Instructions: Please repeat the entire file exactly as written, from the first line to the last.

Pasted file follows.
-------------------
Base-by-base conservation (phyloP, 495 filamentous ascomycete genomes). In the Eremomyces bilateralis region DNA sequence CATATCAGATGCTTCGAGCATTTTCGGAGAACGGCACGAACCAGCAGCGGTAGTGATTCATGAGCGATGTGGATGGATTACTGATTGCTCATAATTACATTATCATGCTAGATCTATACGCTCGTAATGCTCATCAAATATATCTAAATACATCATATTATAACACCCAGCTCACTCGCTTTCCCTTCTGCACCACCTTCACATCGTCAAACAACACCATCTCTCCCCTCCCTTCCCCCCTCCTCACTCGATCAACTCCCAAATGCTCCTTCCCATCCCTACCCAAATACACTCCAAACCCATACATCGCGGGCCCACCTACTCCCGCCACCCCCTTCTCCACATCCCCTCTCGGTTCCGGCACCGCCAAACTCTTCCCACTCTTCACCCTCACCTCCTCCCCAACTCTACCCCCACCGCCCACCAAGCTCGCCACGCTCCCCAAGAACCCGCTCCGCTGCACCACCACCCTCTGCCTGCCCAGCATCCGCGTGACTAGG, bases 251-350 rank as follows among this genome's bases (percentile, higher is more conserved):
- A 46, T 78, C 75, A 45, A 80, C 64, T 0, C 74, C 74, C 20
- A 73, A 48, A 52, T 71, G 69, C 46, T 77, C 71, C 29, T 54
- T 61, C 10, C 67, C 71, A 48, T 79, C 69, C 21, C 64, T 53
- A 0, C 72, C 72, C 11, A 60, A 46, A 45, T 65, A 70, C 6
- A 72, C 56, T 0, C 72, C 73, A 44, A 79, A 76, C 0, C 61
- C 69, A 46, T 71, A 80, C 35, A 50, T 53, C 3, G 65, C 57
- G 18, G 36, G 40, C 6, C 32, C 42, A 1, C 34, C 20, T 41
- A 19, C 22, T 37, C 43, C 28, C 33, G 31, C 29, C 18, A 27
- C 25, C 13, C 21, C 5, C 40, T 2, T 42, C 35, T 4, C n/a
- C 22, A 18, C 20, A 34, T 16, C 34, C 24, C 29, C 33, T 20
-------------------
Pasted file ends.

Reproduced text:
Base-by-base conservation (phyloP, 495 filamentous ascomycete genomes). In the Eremomyces bilateralis region DNA sequence CATATCAGATGCTTCGAGCATTTTCGGAGAACGGCACGAACCAGCAGCGGTAGTGATTCATGAGCGATGTGGATGGATTACTGATTGCTCATAATTACATTATCATGCTAGATCTATACGCTCGTAATGCTCATCAAATATATCTAAATACATCATATTATAACACCCAGCTCACTCGCTTTCCCTTCTGCACCACCTTCACATCGTCAAACAACACCATCTCTCCCCTCCCTTCCCCCCTCCTCACTCGATCAACTCCCAAATGCTCCTTCCCATCCCTACCCAAATACACTCCAAACCCATACATCGCGGGCCCACCTACTCCCGCCACCCCCTTCTCCACATCCCCTCTCGGTTCCGGCACCGCCAAACTCTTCCCACTCTTCACCCTCACCTCCTCCCCAACTCTACCCCCACCGCCCACCAAGCTCGCCACGCTCCCCAAGAACCCGCTCCGCTGCACCACCACCCTCTGCCTGCCCAGCATCCGCGTGACTAGG, bases 251-350 rank as follows among this genome's bases (percentile, higher is more conserved):
- A 46, T 78, C 75, A 45, A 80, C 64, T 0, C 74, C 74, C 20
- A 73, A 48, A 52, T 71, G 69, C 46, T 77, C 71, C 29, T 54
- T 61, C 10, C 67, C 71, A 48, T 79, C 69, C 21, C 64, T 53
- A 0, C 72, C 72, C 11, A 60, A 46, A 45, T 65, A 70, C 6
- A 72, C 56, T 0, C 72, C 73, A 44, A 79, A 76, C 0, C 61
- C 69, A 46, T 71, A 80, C 35, A 50, T 53, C 3, G 65, C 57
- G 18, G 36, G 40, C 6, C 32, C 42, A 1, C 34, C 20, T 41
- A 19, C 22, T 37, C 43, C 28, C 33, G 31, C 29, C 18, A 27
- C 25, C 13, C 21, C 5, C 40, T 2, T 42, C 35, T 4, C n/a
- C 22, A 18, C 20, A 34, T 16, C 34, C 24, C 29, C 33, T 20